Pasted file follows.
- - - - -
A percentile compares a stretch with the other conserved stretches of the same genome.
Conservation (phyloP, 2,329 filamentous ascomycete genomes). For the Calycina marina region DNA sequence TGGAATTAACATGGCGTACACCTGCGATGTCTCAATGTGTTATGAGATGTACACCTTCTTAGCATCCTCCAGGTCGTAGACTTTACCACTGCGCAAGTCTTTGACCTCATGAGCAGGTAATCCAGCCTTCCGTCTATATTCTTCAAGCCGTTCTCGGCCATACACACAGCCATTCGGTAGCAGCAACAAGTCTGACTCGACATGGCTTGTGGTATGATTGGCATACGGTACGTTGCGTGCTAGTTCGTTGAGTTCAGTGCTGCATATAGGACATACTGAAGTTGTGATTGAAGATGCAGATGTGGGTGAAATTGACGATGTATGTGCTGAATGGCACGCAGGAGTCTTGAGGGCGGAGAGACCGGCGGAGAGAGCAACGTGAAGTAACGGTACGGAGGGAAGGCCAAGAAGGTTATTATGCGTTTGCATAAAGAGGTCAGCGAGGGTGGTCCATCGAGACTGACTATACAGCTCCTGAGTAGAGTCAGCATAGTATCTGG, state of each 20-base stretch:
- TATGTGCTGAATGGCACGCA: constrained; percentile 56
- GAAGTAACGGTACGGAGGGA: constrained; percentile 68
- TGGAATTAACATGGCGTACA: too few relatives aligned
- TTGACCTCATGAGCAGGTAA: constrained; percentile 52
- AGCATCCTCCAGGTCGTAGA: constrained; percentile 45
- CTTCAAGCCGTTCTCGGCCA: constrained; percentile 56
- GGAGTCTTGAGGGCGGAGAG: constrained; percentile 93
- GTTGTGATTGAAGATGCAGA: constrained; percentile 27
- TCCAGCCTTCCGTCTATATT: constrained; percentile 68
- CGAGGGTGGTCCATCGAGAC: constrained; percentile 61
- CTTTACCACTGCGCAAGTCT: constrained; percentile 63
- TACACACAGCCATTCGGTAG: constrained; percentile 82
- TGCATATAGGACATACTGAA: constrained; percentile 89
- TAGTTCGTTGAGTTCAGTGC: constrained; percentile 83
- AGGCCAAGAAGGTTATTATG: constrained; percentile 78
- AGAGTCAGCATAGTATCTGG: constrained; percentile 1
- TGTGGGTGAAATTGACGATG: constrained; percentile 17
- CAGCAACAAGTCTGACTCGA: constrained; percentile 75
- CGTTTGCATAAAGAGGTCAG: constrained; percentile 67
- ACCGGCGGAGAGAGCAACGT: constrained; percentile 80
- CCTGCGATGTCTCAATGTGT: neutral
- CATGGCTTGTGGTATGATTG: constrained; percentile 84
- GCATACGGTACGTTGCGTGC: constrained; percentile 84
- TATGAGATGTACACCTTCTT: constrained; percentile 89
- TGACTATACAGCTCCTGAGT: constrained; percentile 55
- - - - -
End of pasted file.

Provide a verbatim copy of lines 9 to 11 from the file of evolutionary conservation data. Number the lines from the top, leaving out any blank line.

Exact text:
- GGAGTCTTGAGGGCGGAGAG: constrained; percentile 93
- GTTGTGATTGAAGATGCAGA: constrained; percentile 27
- TCCAGCCTTCCGTCTATATT: constrained; percentile 68